For Immediate Release
Derrick Robinson, DRobinson@LawyersCommittee.org, 202-662-8317
Lawyers’ Committee for Civil Rights Under Law Responds to DOJ’s Attack on Racial Diversity in Harvard Case
WASHINGTON - Today, Kristen Clarke, president and executive director of the Lawyers’ Committee for Civil Rights Under Law, issued the following statement in response to the U.S. Department of Justice’s Statement of Interest supporting Plaintiff students suing Harvard University over affirmative action policies that they claim discriminate against Asian-American applicants (Students for Fair Admissions (SFFA) v. Harvard).
“It is astounding to see the Justice Department’s position in this case, one that represents a full assault on efforts to promote campus diversity and ignores more than 40 years of precedent. The Justice Department’s racially divisive arguments distort the record, mischaracterize the law and send a dangerous message to institutions across our country working to promote the educational benefits of diversity.
“With its position in this case, the Justice Department is signaling abandonment of the agency's long-standing historical mission of working to address racial discrimination and promote diversity. At the heart of this case is the unjustified presumption that test scores alone entitle a student admission to Harvard and the unsupported allegation that race drives admission decisions. The Justice Department's brief ignores the well-documented racial bias embedded in grades and standardized test scores.”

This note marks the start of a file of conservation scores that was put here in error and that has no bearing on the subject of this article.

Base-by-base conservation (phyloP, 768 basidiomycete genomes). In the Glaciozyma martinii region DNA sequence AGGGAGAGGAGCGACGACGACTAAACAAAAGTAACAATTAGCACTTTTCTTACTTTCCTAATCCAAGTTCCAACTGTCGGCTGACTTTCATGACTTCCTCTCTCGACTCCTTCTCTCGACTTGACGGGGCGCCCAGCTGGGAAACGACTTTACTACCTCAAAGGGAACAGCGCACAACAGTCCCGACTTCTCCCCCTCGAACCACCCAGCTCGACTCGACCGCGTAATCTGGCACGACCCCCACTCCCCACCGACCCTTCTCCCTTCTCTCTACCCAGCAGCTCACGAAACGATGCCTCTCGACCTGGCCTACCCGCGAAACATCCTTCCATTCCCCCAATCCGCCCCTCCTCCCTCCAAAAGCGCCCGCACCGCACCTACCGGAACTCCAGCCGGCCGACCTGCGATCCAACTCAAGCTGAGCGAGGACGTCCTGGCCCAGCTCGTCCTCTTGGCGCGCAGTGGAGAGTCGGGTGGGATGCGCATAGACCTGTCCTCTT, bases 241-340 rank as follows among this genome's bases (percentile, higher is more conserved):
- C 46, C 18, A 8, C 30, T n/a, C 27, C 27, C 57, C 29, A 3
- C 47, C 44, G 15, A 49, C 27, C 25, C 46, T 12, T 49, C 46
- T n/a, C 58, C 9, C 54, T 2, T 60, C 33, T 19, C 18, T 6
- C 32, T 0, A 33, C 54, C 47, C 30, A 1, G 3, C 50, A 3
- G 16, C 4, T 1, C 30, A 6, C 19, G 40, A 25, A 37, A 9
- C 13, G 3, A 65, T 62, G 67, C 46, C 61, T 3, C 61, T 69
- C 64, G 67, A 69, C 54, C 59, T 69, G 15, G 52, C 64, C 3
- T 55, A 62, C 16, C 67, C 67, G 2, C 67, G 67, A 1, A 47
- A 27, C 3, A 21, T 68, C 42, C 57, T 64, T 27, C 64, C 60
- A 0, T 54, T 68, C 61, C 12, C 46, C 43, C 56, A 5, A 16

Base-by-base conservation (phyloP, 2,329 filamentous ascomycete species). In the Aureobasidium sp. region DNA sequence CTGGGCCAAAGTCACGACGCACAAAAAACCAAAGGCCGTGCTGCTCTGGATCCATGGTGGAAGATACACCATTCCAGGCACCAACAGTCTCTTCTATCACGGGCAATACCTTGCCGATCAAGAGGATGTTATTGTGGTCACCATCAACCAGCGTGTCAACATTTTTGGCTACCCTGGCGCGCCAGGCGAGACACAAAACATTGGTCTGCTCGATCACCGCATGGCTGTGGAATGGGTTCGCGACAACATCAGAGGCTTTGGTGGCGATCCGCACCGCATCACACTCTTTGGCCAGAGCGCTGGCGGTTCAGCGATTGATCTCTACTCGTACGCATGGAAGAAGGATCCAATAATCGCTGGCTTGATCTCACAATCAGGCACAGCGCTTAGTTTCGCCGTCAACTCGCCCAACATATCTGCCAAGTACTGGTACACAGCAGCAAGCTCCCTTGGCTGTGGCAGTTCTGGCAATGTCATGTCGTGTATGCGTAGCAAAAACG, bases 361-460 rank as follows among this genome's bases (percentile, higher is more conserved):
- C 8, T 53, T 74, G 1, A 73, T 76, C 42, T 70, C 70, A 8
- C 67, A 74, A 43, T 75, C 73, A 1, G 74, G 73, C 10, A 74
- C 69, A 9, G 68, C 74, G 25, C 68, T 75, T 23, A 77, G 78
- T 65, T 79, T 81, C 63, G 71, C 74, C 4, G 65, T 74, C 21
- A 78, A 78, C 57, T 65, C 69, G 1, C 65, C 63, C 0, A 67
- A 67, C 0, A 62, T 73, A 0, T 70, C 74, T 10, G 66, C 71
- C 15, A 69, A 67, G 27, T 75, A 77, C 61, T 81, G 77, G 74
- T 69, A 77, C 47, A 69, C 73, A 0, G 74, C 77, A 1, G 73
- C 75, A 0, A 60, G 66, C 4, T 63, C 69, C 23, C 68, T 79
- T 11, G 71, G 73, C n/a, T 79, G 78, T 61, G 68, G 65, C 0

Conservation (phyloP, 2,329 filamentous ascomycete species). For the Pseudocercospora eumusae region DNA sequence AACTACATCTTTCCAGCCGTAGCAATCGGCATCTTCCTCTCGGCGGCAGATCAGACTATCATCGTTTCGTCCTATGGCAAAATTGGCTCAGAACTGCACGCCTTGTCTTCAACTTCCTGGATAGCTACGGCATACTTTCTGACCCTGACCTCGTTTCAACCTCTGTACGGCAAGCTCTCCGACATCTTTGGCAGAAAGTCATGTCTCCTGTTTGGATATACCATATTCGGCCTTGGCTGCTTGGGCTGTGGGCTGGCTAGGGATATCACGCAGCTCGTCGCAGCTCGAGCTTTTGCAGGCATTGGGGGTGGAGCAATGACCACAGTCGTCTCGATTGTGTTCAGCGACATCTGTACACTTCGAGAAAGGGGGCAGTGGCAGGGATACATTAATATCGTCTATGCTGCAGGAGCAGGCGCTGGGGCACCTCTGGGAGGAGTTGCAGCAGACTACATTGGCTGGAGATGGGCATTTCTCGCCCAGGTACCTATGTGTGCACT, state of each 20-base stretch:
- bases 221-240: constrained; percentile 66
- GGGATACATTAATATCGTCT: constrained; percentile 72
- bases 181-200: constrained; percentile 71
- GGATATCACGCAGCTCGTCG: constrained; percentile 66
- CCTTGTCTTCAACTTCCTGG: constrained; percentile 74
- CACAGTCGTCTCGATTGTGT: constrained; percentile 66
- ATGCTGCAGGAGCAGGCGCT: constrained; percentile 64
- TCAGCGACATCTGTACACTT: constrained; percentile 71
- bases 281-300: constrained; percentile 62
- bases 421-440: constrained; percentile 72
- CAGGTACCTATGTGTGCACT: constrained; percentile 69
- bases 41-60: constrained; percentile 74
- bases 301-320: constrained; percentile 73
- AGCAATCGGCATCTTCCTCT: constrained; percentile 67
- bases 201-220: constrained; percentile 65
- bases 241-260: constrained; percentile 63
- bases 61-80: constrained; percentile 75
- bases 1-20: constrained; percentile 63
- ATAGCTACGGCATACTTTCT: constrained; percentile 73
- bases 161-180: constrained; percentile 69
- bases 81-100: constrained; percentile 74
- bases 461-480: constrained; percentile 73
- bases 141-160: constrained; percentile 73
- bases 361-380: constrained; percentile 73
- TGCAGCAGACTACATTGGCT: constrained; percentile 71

The Lawyers’ Committee for Civil Rights Under Law, which was granted special status in this case three years ago as “amicus plus” participants, represents a cohort of racially diverse applicants, current students, and alumni at Harvard, including African American, Latino, Native American, and Asian American students.
The U.S. Department of Justice’s Statement of Interest follows its earlier investigation into the diversity efforts of Harvard College and the recent move by the U.S. Department of Education to rescind the guidance documents that explain the parameters of affirmative action in higher education.
See the DOJ’s full Statement of Interest here.
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